I think Boas believed that history is very important in anthropology, but his reference to history is not the broader definition his contemporaries used. At first glance you might think that Boas believed that each culture should be placed in History (the global series of events, usually with a Western emphasis that we learn in school). This placement is contrary to much of Boasian theory against unilinearism and deficit comparison. I believe what Boas was referring to, when mentioning the importance of history is what anthropologists more commonly refer to now as "context". Cultures do not need to be placed in History in order to be studied, but their own history (including its interaction with outside groups) and past is vital to understanding the culture itself. Boas advocated that cultures do not spontaneously erupt - that there is a rhyme and reason to their development even if its not easily visible to outsiders - so he valued understanding how cultures develop over time and have developed in the past to reach their current state.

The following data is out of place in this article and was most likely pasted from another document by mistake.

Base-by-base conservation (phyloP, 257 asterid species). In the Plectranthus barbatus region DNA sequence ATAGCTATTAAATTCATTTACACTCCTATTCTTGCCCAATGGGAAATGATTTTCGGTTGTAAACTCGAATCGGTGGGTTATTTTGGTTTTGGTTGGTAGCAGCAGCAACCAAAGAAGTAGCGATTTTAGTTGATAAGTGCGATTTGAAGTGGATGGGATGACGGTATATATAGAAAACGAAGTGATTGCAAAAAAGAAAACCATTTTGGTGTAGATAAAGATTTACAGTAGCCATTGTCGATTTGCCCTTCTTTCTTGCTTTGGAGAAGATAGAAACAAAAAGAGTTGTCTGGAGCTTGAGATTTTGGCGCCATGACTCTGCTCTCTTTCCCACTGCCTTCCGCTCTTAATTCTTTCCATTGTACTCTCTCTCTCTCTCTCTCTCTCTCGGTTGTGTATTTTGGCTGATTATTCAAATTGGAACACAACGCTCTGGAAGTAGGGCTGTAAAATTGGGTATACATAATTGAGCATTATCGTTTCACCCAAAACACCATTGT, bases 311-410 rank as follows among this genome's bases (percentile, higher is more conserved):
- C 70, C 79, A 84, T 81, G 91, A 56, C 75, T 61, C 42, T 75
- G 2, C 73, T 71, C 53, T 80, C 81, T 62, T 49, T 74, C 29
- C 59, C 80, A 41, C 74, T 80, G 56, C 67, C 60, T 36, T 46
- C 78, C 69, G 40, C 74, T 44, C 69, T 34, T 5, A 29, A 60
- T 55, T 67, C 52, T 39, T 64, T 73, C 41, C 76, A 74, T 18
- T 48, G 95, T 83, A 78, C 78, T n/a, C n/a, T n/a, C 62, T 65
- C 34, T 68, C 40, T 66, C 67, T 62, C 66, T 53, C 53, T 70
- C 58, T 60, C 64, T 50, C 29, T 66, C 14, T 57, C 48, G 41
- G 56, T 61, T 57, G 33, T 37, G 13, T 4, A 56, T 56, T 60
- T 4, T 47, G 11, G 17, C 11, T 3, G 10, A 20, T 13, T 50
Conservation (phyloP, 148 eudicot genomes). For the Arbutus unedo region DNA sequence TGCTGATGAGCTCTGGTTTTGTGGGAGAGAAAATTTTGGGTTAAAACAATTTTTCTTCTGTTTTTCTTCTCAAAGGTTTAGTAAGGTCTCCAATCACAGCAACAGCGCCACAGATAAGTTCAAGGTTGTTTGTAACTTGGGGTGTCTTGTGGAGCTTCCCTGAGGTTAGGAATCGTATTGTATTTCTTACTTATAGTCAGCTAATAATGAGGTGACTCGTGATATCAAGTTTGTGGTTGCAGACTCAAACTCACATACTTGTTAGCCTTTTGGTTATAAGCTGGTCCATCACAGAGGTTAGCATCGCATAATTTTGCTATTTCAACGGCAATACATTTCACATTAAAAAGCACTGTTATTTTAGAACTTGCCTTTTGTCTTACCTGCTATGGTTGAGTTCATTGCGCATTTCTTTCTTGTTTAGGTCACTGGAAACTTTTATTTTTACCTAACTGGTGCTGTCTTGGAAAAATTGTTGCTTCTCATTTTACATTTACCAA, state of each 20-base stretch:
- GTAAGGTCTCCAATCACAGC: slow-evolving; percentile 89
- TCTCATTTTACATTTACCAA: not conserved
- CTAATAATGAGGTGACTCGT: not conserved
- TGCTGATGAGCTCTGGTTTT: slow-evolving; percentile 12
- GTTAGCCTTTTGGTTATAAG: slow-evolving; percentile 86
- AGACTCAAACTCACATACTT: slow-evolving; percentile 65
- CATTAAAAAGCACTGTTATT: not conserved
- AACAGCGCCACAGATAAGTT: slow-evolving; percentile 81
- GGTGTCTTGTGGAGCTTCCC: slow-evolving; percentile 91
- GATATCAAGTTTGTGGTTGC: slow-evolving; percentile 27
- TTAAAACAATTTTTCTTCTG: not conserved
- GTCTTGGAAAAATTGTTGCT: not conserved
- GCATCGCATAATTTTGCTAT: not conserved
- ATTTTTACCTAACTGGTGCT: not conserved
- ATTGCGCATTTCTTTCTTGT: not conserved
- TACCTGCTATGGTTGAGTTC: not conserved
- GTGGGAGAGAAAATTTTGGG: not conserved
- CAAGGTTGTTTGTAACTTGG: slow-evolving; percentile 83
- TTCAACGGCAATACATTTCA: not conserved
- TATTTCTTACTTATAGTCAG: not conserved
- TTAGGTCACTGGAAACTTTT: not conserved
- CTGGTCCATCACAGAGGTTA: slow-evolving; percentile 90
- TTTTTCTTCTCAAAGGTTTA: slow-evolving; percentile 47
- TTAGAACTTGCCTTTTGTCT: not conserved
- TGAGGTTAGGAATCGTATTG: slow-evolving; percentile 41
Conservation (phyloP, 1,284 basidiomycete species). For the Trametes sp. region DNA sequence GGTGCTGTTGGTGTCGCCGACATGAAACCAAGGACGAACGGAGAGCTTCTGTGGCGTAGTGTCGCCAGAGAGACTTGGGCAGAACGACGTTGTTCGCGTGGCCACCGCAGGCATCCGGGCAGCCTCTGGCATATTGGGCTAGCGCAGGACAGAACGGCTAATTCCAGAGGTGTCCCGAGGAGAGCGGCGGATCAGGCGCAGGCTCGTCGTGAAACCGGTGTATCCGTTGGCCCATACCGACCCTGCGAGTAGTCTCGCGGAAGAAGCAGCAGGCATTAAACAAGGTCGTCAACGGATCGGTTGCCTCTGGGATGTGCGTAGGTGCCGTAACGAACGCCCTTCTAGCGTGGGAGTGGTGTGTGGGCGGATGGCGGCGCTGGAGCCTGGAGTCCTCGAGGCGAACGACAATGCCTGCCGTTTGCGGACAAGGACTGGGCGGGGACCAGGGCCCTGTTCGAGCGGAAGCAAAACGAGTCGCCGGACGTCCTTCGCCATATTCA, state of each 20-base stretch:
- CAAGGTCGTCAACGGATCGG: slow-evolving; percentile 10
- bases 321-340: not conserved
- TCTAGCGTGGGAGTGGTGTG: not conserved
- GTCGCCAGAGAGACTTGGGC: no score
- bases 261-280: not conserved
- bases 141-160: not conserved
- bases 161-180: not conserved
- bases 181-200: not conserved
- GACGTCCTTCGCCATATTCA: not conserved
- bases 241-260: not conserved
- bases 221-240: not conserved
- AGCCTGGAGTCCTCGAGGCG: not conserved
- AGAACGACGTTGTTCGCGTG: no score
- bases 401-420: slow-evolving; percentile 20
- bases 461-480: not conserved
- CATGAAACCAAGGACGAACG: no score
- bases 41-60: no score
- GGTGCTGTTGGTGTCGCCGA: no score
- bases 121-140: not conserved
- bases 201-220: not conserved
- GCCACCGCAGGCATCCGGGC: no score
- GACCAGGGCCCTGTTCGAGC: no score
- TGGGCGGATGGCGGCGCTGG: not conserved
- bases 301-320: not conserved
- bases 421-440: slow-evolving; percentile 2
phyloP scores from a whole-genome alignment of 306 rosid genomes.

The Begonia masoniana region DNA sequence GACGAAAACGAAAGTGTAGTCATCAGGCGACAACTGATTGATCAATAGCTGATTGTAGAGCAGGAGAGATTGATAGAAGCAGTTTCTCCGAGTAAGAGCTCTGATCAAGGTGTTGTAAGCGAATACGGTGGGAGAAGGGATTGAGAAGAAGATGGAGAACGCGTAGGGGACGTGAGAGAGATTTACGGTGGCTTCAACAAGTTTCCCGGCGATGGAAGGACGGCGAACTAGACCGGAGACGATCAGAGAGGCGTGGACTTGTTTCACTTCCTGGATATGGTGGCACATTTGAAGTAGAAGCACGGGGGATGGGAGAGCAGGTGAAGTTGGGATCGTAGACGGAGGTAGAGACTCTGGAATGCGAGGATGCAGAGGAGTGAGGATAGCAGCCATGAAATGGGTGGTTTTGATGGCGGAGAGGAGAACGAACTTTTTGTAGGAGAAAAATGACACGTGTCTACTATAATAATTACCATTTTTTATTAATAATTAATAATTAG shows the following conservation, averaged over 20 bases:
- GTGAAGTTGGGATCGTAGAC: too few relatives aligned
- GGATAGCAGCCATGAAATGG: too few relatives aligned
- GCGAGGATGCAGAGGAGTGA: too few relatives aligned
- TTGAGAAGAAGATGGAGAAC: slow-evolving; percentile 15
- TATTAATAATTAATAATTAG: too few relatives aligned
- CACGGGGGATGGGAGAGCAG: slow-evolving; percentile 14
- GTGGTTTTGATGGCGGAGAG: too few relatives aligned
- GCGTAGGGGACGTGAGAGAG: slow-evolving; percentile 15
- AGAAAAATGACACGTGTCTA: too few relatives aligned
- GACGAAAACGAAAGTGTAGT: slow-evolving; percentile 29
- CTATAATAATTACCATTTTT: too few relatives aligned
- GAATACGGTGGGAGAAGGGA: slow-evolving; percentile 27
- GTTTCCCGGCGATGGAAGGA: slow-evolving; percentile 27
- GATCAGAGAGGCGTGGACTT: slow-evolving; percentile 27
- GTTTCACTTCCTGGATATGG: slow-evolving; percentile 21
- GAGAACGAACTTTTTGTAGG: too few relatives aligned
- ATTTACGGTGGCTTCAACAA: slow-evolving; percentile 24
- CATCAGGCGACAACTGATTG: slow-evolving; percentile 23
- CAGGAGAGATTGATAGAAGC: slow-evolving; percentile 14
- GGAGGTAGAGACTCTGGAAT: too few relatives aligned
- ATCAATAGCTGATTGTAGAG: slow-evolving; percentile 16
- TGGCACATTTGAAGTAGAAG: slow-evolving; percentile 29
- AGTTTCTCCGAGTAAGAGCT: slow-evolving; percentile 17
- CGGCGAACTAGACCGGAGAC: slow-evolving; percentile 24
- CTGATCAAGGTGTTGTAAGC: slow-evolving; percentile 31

I don't think Boas believed that history itself was unpredictable, because he and his followers were able to recognize similar methods of adaptation, particularly to intermingling or conflicting culture groups. I do think, however, that Boas would be in favor of the idea that human reaction to history and the human capacity of and creativity in that response are often unprecedented. I think having laws governing cultural change is a bit too stiff of an assumption. I do think that patterns exist, particularly when cultures are in similar physical and social environments. I also believe that these patterns can be recognized and even predicted. I do not think, however, that the accuracy of these predictions would be high enough to merit the acceptance of general laws in anthropology. The nature of culture is one of change and adaptation, often in increasingly innovative ways, so theories of cultural change can be studied and formulated, but prediction won't likely be accurate because each culture has its own unique history, its own unique context, that can inspire unforeseeable change.

 

 

 

History in the Making

Lauren Deal